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Hope is not a Strategy

Why “hope” is not a strategy for staying sober – and a Wish is not a Plan

When we first make the decision to quit drinking alcohol for good we HOPE that we will be able to resist temptation, to continue to go about our days and that we can just “hold on” and stay sober.

We HOPE that our partner, our relatives and friends will be totally on board with our decision and do everything to help us stay sober. And then we’re somewhat surprised when this is often not what happens.

We HOPE that we will be comfortable meeting our friends in a bar and watch them drinking alcohol while we try to feel content sipping on our non-alcoholic beverage, but the reality often is resentment of them for being able to drink while we can’t, and anger at ourselves that we are in this situation.

The indisputable fact is that hope is not a strategy you should count on when you are quitting alcohol. You DO have to make planned changes in order to resist temptation and keep yourself on the sober pathway while you are adjusting to your new way of life.

A strategy is a plan to move us through the temptations and here are a couple of my early recovery strategies that may help you:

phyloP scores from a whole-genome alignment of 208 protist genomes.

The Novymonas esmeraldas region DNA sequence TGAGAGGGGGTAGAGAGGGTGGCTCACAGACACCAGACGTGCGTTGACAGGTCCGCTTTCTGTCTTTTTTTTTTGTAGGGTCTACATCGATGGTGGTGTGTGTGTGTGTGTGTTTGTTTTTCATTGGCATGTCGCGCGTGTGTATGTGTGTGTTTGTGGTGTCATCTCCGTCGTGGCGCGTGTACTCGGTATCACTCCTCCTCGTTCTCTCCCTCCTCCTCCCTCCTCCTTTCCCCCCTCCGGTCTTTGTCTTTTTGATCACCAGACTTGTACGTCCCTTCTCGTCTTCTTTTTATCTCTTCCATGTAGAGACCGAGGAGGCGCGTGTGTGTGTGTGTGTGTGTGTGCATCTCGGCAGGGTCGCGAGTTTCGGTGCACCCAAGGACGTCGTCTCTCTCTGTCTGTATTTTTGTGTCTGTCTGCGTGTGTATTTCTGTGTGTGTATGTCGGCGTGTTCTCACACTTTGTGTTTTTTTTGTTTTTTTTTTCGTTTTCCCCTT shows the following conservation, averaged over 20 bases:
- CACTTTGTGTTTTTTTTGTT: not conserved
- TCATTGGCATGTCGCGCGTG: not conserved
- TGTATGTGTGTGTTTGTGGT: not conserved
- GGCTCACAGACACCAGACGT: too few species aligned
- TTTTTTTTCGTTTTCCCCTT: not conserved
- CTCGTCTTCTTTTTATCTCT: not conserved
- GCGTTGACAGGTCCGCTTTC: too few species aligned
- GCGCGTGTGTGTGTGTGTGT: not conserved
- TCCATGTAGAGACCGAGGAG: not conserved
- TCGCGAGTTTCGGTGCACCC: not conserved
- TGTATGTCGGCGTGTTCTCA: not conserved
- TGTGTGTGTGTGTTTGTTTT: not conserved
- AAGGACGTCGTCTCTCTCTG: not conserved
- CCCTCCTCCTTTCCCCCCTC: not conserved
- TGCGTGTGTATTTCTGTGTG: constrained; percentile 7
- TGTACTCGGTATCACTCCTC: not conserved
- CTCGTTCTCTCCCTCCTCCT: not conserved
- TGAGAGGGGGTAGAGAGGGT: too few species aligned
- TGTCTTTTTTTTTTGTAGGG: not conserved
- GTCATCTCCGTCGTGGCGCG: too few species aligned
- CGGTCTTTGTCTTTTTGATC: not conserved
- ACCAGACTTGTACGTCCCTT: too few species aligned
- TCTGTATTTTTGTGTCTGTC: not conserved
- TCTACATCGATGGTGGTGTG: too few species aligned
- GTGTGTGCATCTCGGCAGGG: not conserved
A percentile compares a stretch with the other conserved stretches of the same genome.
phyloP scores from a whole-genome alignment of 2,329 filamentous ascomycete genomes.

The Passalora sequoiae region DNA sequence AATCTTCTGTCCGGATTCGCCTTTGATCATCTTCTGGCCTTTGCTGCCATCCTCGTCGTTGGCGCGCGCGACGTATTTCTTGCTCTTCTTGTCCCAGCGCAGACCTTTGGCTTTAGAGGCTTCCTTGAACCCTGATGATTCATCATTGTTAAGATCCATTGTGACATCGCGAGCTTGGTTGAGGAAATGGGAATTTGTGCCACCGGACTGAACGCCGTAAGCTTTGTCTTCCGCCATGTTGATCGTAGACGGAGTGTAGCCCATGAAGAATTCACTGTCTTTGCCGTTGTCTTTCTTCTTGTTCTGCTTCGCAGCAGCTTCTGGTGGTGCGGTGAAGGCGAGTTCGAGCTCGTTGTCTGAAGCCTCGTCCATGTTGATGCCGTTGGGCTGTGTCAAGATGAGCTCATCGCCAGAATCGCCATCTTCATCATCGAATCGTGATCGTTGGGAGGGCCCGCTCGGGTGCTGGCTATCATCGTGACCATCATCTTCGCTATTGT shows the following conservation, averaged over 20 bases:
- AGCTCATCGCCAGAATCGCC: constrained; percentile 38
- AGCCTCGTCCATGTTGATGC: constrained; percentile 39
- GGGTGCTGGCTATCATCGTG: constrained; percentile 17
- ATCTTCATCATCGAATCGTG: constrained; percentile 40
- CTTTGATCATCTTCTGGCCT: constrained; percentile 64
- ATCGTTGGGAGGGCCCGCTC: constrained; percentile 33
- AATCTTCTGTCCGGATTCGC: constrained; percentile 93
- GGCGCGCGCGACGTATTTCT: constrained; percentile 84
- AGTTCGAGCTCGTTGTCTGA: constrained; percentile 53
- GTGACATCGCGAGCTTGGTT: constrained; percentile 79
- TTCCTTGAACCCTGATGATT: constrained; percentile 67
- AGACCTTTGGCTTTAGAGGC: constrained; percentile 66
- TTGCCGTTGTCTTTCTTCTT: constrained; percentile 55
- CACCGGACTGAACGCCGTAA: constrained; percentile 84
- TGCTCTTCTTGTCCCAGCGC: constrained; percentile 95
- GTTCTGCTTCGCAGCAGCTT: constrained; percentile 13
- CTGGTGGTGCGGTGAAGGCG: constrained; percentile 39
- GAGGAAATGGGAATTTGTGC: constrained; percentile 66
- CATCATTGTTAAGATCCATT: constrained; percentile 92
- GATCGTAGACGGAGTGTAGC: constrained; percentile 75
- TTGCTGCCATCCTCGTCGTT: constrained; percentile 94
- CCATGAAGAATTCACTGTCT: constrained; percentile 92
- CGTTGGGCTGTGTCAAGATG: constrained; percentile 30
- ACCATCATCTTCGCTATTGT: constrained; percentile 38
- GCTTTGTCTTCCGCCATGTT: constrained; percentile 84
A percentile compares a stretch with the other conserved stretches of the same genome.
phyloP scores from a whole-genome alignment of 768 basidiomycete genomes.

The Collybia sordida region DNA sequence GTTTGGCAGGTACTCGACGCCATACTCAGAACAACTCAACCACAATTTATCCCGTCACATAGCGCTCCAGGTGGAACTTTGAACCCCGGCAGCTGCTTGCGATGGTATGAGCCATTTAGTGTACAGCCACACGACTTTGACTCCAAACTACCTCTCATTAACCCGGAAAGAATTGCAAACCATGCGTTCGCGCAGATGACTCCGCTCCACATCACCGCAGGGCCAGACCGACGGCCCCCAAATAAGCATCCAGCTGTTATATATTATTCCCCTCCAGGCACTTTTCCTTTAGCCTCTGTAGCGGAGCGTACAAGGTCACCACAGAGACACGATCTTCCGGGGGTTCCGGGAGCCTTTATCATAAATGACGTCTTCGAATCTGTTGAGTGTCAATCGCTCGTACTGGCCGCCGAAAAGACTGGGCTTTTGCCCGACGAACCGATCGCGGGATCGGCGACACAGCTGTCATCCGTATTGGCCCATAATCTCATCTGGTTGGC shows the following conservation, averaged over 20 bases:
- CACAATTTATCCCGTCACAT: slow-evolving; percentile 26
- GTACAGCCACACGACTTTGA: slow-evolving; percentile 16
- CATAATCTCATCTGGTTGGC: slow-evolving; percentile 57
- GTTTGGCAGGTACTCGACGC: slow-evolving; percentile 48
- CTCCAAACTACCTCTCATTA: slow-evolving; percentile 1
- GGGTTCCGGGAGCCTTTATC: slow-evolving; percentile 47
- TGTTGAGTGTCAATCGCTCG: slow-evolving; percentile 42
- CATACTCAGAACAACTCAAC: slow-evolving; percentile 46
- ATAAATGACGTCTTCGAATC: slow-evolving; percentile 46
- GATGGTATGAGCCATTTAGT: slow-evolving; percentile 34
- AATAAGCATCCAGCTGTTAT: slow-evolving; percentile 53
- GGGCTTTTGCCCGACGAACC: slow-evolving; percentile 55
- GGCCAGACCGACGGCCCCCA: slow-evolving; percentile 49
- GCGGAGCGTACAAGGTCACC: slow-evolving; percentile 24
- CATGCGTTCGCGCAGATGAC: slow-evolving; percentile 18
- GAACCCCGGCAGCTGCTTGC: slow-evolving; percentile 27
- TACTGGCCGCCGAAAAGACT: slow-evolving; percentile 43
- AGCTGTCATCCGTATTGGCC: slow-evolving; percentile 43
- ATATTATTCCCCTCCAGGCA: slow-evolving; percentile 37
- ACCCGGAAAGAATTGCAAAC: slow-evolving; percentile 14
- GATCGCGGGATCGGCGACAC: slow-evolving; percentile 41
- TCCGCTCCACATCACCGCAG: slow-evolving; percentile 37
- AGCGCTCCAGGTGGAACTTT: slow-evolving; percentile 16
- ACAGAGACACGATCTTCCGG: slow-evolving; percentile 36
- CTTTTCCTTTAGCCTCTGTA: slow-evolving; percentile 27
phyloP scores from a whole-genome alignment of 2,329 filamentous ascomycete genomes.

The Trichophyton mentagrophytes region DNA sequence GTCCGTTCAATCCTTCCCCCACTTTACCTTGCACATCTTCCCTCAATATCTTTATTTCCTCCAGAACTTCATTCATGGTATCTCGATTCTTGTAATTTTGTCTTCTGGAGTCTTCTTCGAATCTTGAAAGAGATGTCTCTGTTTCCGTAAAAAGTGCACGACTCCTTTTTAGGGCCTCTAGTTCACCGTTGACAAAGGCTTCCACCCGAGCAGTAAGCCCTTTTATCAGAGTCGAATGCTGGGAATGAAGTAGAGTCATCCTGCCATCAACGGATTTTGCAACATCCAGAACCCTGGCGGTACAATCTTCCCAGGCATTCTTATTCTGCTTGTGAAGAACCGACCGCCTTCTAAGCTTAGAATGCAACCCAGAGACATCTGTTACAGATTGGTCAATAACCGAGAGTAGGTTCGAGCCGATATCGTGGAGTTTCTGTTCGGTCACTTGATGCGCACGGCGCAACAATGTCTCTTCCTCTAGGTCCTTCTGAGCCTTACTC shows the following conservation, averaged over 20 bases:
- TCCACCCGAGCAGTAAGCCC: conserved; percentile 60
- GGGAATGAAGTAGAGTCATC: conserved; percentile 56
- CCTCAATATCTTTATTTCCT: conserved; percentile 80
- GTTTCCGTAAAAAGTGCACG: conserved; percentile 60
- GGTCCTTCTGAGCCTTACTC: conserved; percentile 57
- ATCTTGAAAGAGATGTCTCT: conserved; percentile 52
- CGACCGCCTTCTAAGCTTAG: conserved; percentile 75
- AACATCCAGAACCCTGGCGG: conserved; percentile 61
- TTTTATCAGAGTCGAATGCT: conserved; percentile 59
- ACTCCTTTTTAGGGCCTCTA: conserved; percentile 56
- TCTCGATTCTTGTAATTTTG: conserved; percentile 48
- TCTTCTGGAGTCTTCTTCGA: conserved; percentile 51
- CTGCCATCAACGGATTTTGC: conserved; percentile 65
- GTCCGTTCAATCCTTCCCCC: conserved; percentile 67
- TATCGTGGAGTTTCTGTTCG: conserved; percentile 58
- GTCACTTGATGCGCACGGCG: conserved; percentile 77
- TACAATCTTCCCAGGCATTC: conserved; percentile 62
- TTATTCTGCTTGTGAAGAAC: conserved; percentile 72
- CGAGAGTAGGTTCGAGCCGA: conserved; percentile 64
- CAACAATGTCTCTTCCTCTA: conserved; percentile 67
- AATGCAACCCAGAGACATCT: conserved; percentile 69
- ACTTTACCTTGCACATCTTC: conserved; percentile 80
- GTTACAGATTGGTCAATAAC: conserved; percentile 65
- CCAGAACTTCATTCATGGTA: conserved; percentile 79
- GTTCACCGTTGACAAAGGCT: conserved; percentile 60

Family and friends – you need to realise that, despite what you may wish for, not everyone will be helpful for your recovery. You will need to pick and choose who you socialise with and likely make changes about where you meet them. Having a strategy means that you get to choose the time of day and place for your catch ups – switch to breakfast/brunch or coffee catch ups rather than “drinks” or dinners and avoid having lunch in venues that serve alcohol.

Continue meeting friends in a bar? This is especially hard if most of your socialising took place here. The aim of learning to live your life sober is not to cut yourself off from every social situation, but to be able to cope emotionally when alcohol surrounds you. Perhaps in your very early stages of recovery it’s best to avoid situations where alcohol is prominent.

New activities:

Let’s face it, it can be disheartening after we quit drinking and come to terms with exactly how much time we actually spent drinking and didn’t do stuff that we should have been doing.

But it won’t do you any good to dwell on this. Instead, start thinking about what activities you can do to fill this void, then making them happen!